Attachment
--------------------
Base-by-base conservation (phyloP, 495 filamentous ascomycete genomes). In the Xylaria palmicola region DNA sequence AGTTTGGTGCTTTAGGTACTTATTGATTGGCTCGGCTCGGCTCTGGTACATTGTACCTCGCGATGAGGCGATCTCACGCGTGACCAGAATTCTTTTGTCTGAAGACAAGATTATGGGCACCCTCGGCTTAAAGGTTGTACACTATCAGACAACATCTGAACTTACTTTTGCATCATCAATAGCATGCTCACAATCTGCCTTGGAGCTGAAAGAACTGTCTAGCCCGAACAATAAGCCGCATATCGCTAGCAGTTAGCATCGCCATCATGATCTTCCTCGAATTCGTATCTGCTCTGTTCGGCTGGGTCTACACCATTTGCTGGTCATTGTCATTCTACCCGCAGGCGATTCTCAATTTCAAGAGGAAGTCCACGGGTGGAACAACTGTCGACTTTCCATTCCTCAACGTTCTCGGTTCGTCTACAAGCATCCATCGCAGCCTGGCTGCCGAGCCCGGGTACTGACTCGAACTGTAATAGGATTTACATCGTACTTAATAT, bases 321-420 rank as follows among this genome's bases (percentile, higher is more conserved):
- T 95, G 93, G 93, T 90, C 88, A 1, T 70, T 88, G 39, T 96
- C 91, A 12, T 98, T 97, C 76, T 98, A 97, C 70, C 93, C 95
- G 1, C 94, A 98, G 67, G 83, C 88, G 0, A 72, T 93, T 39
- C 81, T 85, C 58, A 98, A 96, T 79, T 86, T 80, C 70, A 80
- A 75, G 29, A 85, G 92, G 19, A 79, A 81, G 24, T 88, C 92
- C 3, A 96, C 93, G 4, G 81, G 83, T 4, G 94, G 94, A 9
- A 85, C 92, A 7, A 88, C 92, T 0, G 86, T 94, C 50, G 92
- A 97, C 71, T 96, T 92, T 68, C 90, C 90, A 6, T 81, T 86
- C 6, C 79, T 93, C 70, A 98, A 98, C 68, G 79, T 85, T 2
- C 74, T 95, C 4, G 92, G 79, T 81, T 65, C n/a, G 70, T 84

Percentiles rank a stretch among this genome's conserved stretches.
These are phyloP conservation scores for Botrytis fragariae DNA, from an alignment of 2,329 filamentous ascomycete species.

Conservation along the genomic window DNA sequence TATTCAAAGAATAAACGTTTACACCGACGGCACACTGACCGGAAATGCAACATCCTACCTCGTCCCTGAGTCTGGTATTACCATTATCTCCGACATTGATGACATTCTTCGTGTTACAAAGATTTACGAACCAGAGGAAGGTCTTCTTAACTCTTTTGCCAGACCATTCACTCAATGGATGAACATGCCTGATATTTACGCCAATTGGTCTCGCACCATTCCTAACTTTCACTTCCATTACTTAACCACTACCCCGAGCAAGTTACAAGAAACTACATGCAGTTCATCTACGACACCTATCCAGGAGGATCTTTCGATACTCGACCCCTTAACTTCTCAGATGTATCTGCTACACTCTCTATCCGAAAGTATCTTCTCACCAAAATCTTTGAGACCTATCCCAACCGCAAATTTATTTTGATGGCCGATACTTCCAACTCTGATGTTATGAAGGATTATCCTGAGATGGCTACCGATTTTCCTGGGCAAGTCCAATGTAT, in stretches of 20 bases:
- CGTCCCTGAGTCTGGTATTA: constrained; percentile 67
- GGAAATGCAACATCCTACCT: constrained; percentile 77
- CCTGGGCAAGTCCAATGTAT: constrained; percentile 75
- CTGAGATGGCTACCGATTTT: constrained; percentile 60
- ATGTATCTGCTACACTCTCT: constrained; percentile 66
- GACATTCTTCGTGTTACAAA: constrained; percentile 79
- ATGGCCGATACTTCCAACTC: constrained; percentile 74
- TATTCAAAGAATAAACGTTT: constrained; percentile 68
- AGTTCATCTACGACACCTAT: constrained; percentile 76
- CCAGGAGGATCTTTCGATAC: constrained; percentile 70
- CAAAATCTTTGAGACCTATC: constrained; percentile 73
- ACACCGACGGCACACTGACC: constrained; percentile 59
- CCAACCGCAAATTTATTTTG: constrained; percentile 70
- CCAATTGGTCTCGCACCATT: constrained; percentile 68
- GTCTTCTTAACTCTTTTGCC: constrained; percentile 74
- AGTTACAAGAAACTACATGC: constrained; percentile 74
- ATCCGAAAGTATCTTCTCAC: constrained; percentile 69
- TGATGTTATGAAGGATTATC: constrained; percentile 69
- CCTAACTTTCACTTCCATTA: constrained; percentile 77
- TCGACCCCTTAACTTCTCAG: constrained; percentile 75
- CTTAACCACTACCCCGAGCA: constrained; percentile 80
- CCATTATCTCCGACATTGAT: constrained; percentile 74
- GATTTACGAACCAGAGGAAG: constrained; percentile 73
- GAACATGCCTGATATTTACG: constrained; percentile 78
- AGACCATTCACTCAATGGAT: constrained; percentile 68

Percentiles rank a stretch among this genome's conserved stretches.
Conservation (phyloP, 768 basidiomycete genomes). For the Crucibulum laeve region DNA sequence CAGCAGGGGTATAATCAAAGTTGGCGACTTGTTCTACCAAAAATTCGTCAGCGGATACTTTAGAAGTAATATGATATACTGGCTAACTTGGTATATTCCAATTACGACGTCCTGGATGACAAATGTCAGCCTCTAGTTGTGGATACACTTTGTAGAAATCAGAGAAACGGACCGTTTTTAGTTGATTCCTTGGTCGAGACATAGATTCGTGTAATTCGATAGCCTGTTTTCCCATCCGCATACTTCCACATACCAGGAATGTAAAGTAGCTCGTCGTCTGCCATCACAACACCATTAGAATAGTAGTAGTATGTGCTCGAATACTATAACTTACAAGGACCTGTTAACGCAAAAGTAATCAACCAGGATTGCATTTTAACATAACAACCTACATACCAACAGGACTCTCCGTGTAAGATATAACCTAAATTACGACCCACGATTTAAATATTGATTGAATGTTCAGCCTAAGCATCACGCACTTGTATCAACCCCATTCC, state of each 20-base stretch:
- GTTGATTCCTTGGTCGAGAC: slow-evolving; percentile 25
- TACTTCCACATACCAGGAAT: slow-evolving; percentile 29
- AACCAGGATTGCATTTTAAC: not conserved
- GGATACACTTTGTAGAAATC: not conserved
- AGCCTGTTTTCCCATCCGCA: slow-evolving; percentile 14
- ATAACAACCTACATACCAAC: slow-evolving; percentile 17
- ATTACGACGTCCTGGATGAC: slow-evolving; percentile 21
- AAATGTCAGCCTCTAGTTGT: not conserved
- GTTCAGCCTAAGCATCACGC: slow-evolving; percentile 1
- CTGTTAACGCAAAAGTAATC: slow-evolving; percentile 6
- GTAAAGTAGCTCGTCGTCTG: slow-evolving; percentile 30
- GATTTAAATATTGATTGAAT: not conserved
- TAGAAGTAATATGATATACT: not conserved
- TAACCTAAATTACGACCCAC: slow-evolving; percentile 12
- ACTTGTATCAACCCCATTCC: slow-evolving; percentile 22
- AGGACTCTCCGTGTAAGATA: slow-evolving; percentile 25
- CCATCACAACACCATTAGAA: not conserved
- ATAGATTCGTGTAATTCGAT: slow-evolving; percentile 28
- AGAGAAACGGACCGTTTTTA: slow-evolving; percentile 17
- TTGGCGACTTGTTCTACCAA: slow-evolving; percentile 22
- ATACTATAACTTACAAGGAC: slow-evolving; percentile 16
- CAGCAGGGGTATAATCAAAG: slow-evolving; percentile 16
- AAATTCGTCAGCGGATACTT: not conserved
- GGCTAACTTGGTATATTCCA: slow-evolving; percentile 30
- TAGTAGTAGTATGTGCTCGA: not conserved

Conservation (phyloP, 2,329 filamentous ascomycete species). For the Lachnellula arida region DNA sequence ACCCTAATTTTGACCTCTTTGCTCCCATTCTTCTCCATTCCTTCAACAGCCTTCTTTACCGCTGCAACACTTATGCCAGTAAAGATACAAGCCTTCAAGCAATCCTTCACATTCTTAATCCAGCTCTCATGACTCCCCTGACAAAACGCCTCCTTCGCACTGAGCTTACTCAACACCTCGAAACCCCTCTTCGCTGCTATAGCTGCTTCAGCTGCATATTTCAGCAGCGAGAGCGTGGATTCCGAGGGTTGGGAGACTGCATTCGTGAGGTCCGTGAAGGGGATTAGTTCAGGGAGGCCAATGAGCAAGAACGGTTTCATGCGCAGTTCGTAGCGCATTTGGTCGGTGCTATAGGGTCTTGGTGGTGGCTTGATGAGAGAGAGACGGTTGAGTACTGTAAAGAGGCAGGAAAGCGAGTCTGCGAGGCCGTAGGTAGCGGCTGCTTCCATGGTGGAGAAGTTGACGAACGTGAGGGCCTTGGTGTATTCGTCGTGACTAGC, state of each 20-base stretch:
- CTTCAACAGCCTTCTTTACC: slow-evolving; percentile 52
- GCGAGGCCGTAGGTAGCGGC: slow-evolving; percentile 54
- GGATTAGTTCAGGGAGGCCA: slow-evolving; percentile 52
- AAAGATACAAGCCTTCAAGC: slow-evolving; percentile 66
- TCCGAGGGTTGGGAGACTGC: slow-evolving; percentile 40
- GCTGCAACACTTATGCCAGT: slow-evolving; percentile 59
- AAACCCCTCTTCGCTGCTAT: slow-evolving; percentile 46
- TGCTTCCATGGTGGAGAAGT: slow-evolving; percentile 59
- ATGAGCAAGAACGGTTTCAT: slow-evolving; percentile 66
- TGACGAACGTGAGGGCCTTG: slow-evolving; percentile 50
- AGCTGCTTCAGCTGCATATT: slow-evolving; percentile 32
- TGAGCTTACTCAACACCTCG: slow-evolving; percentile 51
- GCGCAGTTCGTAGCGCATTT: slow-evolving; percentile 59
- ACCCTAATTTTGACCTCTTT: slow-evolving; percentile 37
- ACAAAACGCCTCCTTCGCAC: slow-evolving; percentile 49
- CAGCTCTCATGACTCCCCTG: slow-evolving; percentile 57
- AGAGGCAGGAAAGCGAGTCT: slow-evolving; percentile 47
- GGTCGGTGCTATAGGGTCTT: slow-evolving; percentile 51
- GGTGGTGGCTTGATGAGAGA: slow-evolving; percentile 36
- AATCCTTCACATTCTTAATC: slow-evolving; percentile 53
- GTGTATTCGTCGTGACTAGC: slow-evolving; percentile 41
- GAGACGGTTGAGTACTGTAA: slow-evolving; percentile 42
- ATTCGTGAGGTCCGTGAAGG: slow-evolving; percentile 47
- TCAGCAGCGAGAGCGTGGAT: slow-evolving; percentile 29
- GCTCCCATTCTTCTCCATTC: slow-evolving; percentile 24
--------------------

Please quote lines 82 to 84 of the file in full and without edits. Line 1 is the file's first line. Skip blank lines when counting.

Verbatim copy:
- ACAAAACGCCTCCTTCGCAC: slow-evolving; percentile 49
- CAGCTCTCATGACTCCCCTG: slow-evolving; percentile 57
- AGAGGCAGGAAAGCGAGTCT: slow-evolving; percentile 47